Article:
Now, all that said, Messrs. Cassidy, Pittman, Smith and the rest do not have all the answers. Nor do I. So continuing to ask the questions of us isn't going to turn up anything more exciting than speculation. To learn more about Fairbairn in Shanghai, one must go beyond what is already known, and venture into the wilds of original research...

3rd February 2001, 04:42

If you go to EJMAS and click on the Journal of Non-Lethal Combatives you will see portions of a pamphlet series by Captain Allan C. Smith, Regular U.S. Army, reproduced by joe Svinth. In this series Smith claims that he attained his 1st dan at the Kodokan in 1918, making him at least one foreigner receiving his Shodan, before Fairbairn.


Joseph Svinth
3rd February 2001, 05:16
On April 3, 1913, in an interview published in Japan Times, Jigoro Kano said:

"Who was the first foreigner to study judo at my gymnasium in Tokyo? Well, so far as I can recollect now, I think the late Mr. [F.W.] Eastlake -- professor of English, you know -- was the first foreigner who asked me to teach him judo. It was I think, in 1885. Then a retired British Major, named Hughes, came to study at my gymnasium. As for their work, they studied the principles rather than the practical side of the art.

"At present, there are three foreign students in my institution who come regularly to practice. They are Mr. [D. T.] Weed, an English [sic -- he had US citizenship] gentleman, Mr. [E.J.] Harrison, of the Japan Advertiser, and Mr. [W.E.] Steers, an English gentleman. Perhaps Mr. Steers is the most earnest foreign student I ever had… he came to Japan for the sole purpose of studying judo. In consideration of his adventure and sincerity, I have been conducting his training myself.

D.T. Weed had an American father and a Japanese mother, and lived in Japan his whole life. He became a professor of English, as I recall, but in 1913 he was ranked 2-dan.

E.J. Harrison is of course well-known. He left Japan ranked 3-dan.

Steers first went to Japan in 1903. There he met E.J. Harrison, and with Harrison he trained in jujutsu until returning to London in 1904. Once back home he quickly joined S.K. Uyenishi’s judo club at Golden Square in Soho, and after Uyenishi left Europe the ever-enthusiastic Steers built a house that included a judo dojo. In 1911, Steers sold his house and went to Tokyo to enroll at the Kodokan, where he earned his 1-dan in 1912.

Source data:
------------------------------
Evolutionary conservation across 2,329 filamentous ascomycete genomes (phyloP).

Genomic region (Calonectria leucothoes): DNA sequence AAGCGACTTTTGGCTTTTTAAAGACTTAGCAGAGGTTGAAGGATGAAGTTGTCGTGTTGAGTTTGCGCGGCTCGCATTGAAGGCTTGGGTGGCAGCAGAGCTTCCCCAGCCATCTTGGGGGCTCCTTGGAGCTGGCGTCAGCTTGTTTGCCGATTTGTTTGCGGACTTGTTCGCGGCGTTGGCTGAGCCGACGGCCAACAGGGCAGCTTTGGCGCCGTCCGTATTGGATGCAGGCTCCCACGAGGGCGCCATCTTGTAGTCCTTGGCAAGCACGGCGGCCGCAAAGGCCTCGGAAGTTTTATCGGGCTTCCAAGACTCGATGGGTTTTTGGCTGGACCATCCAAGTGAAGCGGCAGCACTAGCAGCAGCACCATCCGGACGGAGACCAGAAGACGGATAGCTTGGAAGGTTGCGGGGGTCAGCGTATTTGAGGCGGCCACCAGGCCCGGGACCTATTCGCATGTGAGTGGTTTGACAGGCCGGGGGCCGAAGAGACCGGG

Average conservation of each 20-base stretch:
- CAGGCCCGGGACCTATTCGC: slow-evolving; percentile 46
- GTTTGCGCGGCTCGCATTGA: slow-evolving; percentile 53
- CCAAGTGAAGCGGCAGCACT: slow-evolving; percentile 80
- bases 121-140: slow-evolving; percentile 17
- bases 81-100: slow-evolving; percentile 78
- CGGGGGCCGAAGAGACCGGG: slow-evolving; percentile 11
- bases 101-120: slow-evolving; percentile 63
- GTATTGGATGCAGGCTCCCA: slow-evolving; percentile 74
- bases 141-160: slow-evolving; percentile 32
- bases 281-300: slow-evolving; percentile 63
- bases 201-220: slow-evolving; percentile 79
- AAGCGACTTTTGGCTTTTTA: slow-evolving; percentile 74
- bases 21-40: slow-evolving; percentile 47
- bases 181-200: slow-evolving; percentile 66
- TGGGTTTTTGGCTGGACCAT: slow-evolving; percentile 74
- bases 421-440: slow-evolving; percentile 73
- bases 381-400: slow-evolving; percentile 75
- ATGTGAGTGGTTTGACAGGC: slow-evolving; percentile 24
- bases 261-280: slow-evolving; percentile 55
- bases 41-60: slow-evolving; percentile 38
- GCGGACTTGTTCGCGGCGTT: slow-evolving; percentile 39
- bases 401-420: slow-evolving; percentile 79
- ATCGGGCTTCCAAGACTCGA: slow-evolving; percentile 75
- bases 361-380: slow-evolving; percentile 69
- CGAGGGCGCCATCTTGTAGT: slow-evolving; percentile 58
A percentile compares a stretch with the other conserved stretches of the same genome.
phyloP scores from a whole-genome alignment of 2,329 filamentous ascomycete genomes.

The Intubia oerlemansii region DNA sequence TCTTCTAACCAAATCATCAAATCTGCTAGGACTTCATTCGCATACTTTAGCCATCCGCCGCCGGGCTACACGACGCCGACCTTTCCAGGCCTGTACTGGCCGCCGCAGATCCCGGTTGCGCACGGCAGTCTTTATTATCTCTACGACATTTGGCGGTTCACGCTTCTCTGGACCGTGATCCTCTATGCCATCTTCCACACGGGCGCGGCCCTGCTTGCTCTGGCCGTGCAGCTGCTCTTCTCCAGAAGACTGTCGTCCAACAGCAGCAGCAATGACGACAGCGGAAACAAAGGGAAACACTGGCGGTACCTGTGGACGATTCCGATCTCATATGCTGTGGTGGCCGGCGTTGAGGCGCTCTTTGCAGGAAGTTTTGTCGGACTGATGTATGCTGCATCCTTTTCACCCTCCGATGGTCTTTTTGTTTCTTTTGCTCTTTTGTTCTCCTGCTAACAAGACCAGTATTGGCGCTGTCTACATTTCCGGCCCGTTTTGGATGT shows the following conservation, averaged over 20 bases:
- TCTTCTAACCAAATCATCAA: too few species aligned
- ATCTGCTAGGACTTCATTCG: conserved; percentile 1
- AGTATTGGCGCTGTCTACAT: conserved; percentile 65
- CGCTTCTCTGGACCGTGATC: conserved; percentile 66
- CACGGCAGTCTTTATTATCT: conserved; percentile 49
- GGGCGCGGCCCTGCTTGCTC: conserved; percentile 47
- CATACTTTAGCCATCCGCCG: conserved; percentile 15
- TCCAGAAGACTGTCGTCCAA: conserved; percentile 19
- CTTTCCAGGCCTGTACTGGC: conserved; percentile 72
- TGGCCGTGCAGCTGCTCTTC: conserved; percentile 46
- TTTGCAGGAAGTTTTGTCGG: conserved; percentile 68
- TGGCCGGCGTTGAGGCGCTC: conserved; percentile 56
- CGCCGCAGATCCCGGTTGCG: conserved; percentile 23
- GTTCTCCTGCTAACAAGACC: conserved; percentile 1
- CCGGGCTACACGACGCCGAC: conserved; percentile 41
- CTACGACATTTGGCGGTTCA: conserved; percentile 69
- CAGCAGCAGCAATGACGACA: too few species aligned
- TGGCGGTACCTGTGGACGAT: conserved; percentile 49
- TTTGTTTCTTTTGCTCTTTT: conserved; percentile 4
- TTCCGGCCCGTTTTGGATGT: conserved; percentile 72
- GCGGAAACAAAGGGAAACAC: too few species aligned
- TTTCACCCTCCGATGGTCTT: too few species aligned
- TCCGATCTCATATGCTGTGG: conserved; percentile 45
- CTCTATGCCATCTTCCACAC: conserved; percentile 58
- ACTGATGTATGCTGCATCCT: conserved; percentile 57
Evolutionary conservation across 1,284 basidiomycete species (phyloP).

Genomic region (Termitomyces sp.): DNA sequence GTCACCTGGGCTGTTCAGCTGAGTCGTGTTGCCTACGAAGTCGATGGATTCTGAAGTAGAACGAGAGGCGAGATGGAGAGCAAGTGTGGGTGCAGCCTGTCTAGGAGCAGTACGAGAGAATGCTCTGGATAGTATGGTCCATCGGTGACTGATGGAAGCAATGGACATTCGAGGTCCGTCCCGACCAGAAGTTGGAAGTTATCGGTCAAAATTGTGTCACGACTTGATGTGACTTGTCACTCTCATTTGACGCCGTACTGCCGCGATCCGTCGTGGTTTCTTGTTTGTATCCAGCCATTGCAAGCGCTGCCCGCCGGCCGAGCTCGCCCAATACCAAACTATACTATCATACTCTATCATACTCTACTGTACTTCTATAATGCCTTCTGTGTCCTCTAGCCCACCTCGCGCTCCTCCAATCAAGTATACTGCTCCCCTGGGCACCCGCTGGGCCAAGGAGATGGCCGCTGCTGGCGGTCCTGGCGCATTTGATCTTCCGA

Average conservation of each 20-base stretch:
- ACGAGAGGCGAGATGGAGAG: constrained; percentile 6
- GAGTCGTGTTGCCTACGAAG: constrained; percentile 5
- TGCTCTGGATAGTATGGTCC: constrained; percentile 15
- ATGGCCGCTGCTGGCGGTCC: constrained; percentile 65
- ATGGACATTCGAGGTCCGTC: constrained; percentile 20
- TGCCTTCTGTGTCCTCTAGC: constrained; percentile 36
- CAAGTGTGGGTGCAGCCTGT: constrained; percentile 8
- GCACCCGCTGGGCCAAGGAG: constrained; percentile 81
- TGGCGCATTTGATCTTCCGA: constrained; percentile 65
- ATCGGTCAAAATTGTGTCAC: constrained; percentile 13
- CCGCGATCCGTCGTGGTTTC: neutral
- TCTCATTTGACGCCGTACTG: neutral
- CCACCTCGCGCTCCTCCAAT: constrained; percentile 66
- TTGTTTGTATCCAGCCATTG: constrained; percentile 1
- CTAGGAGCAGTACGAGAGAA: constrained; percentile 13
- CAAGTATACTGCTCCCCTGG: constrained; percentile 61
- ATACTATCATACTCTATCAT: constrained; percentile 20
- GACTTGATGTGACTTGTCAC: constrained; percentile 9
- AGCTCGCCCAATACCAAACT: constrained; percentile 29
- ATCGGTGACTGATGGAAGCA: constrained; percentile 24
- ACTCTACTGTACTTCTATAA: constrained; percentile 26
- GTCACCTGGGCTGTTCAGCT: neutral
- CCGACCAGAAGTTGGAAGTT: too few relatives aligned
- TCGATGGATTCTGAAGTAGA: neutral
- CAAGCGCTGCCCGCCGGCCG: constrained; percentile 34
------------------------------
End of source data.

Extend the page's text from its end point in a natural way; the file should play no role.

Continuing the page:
Steers was in his fifties when he started judo, so his most important contributions to British judo were administrative rather than technical. For example, he was the Budokwai’s first Honorary Secretary. Furthermore, people he got to join the club included E.J. Harrison and E.H. Nelson, the man who had previously organized Uyenishi’s Text Book of Ju-Jutsu as Practised in Japan (London: Link House, 1905). Finally, it was through his efforts that Gunji Koizumi, the Budokwai’s founder, was introduced to Jigoro Kano in 1920.

Sambo pioneer B. S. Oshchepkov started studying at a Russian Orthodox school in Japan in 1911. He earned his 1-dan in 1912 and 2-dan in 1913.

According to the frontispiece of his book reproduced at EJMAS: "Presentation of the Black Belt to Captain Allan Smith at the Kodokwan (Central Jujitsu College), Tokyo, Japan, January 9, 1916. From a painting by a Japanese artist." (Note that when the Scottish judoka George Kerr wore his kilt to the Kodokan 44 years later, the Japanese kept trying to see what was underneath, and afterwards Kerr swore not to do that again.)

Anyway, at least five people who were not of Japanese ethnicity preceded Fairbairn at the Kodokan. (If we include Americans and Canadians and Peruvians of Japanese ancestry, of course the numbers get ridiculous.)

As for near contemporaries, in 1922, a Norwegian diplomat named Lauritz Grønvold started judo at the Kodokan. On leaving Japan six years later, Grønvold received his black belt at a ceremony attended by the Emperor, making him the first (and perhaps only) European to be so honored. Also, in 1930, Shanghai Municipal Police constable Dermot "Paddy" O'Neill got his 1-dan in Tokyo.

Neil Hawkins
4th February 2001, 04:32
What about A.J Ross (later DR A.J. Ross)? Wasn't he with Harrison at the Kodokan? I thought he was there in the very early 1900's and graded 1st Dan.


Joseph Svinth
4th February 2001, 05:35
According to RW Smith's "Martial Musings," pp. 76-77, Ross went to Japan in 1901, at which time he was aged 8. He was coached in judo by Harrison, and received 1-dan grading before leaving for England to study medicine. The date of departure and the grading authorities are not given, but presumably this would have been before WWI. Anyway, Ross subsequently emigrated to Australia, and introduced judo there in 1928.

So yes, he also predates Fairbairn. (As presumably, do any Austrians and Germans graded in judo while living in Japanese prisoner of war camps during WWI. See the discussion between Robert Reinberger and myself in "Jujutsu".)

[Edited by Joseph Svinth on 02-04-2001 at 12:40 AM]